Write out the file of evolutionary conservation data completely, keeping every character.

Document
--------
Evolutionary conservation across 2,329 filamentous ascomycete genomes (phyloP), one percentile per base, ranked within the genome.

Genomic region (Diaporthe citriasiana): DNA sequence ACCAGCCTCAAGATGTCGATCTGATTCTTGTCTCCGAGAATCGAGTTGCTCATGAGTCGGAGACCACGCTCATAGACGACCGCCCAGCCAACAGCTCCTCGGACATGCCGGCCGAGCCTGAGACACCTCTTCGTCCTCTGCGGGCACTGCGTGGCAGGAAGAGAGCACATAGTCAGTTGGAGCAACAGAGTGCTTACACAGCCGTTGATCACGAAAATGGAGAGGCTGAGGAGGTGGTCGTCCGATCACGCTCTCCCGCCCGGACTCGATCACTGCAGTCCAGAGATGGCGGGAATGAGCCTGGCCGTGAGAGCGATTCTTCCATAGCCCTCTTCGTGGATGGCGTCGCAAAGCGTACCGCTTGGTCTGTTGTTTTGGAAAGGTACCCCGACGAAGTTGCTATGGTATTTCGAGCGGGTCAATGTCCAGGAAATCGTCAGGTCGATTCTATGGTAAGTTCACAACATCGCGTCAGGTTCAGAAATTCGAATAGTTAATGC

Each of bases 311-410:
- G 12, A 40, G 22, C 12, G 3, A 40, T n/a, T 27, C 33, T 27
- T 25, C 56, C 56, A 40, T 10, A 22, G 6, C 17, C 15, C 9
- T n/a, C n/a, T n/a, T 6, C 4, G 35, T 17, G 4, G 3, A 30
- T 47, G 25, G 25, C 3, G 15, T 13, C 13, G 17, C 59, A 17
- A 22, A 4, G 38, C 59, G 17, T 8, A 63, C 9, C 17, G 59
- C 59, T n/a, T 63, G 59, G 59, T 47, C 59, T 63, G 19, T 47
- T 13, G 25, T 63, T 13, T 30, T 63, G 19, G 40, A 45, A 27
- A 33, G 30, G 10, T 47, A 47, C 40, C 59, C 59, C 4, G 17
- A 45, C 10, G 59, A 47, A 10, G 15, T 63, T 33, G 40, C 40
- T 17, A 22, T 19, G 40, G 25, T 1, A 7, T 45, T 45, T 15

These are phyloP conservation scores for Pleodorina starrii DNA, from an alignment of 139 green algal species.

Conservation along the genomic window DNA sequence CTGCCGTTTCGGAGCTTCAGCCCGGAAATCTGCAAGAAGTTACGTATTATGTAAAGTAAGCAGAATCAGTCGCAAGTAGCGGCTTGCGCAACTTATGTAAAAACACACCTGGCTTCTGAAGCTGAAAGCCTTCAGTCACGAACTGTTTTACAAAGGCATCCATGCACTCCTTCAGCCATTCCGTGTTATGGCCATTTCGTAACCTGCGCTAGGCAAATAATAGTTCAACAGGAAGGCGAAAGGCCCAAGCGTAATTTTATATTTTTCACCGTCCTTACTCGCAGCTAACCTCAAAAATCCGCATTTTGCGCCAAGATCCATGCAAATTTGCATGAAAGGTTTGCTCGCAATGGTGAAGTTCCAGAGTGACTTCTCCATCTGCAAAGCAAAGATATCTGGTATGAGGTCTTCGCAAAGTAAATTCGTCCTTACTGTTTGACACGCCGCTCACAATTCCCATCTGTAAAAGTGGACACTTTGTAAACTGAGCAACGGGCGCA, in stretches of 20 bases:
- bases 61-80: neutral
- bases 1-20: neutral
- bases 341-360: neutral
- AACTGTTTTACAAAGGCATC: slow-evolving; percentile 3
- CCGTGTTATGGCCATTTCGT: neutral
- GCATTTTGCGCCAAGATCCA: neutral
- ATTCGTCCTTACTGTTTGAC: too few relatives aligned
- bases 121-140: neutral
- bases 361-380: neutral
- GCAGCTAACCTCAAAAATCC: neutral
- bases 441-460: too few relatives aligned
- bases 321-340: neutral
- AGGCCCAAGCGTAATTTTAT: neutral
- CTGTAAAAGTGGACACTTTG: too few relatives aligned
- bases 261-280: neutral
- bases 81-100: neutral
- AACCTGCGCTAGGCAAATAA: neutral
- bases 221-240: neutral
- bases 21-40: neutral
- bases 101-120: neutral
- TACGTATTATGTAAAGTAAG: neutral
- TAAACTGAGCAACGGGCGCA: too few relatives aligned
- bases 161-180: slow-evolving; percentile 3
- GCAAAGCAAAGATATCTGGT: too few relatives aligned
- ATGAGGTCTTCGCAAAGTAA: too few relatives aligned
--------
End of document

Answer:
Evolutionary conservation across 2,329 filamentous ascomycete genomes (phyloP), one percentile per base, ranked within the genome.

Genomic region (Diaporthe citriasiana): DNA sequence ACCAGCCTCAAGATGTCGATCTGATTCTTGTCTCCGAGAATCGAGTTGCTCATGAGTCGGAGACCACGCTCATAGACGACCGCCCAGCCAACAGCTCCTCGGACATGCCGGCCGAGCCTGAGACACCTCTTCGTCCTCTGCGGGCACTGCGTGGCAGGAAGAGAGCACATAGTCAGTTGGAGCAACAGAGTGCTTACACAGCCGTTGATCACGAAAATGGAGAGGCTGAGGAGGTGGTCGTCCGATCACGCTCTCCCGCCCGGACTCGATCACTGCAGTCCAGAGATGGCGGGAATGAGCCTGGCCGTGAGAGCGATTCTTCCATAGCCCTCTTCGTGGATGGCGTCGCAAAGCGTACCGCTTGGTCTGTTGTTTTGGAAAGGTACCCCGACGAAGTTGCTATGGTATTTCGAGCGGGTCAATGTCCAGGAAATCGTCAGGTCGATTCTATGGTAAGTTCACAACATCGCGTCAGGTTCAGAAATTCGAATAGTTAATGC

Each of bases 311-410:
- G 12, A 40, G 22, C 12, G 3, A 40, T n/a, T 27, C 33, T 27
- T 25, C 56, C 56, A 40, T 10, A 22, G 6, C 17, C 15, C 9
- T n/a, C n/a, T n/a, T 6, C 4, G 35, T 17, G 4, G 3, A 30
- T 47, G 25, G 25, C 3, G 15, T 13, C 13, G 17, C 59, A 17
- A 22, A 4, G 38, C 59, G 17, T 8, A 63, C 9, C 17, G 59
- C 59, T n/a, T 63, G 59, G 59, T 47, C 59, T 63, G 19, T 47
- T 13, G 25, T 63, T 13, T 30, T 63, G 19, G 40, A 45, A 27
- A 33, G 30, G 10, T 47, A 47, C 40, C 59, C 59, C 4, G 17
- A 45, C 10, G 59, A 47, A 10, G 15, T 63, T 33, G 40, C 40
- T 17, A 22, T 19, G 40, G 25, T 1, A 7, T 45, T 45, T 15

These are phyloP conservation scores for Pleodorina starrii DNA, from an alignment of 139 green algal species.

Conservation along the genomic window DNA sequence CTGCCGTTTCGGAGCTTCAGCCCGGAAATCTGCAAGAAGTTACGTATTATGTAAAGTAAGCAGAATCAGTCGCAAGTAGCGGCTTGCGCAACTTATGTAAAAACACACCTGGCTTCTGAAGCTGAAAGCCTTCAGTCACGAACTGTTTTACAAAGGCATCCATGCACTCCTTCAGCCATTCCGTGTTATGGCCATTTCGTAACCTGCGCTAGGCAAATAATAGTTCAACAGGAAGGCGAAAGGCCCAAGCGTAATTTTATATTTTTCACCGTCCTTACTCGCAGCTAACCTCAAAAATCCGCATTTTGCGCCAAGATCCATGCAAATTTGCATGAAAGGTTTGCTCGCAATGGTGAAGTTCCAGAGTGACTTCTCCATCTGCAAAGCAAAGATATCTGGTATGAGGTCTTCGCAAAGTAAATTCGTCCTTACTGTTTGACACGCCGCTCACAATTCCCATCTGTAAAAGTGGACACTTTGTAAACTGAGCAACGGGCGCA, in stretches of 20 bases:
- bases 61-80: neutral
- bases 1-20: neutral
- bases 341-360: neutral
- AACTGTTTTACAAAGGCATC: slow-evolving; percentile 3
- CCGTGTTATGGCCATTTCGT: neutral
- GCATTTTGCGCCAAGATCCA: neutral
- ATTCGTCCTTACTGTTTGAC: too few relatives aligned
- bases 121-140: neutral
- bases 361-380: neutral
- GCAGCTAACCTCAAAAATCC: neutral
- bases 441-460: too few relatives aligned
- bases 321-340: neutral
- AGGCCCAAGCGTAATTTTAT: neutral
- CTGTAAAAGTGGACACTTTG: too few relatives aligned
- bases 261-280: neutral
- bases 81-100: neutral
- AACCTGCGCTAGGCAAATAA: neutral
- bases 221-240: neutral
- bases 21-40: neutral
- bases 101-120: neutral
- TACGTATTATGTAAAGTAAG: neutral
- TAAACTGAGCAACGGGCGCA: too few relatives aligned
- bases 161-180: slow-evolving; percentile 3
- GCAAAGCAAAGATATCTGGT: too few relatives aligned
- ATGAGGTCTTCGCAAAGTAA: too few relatives aligned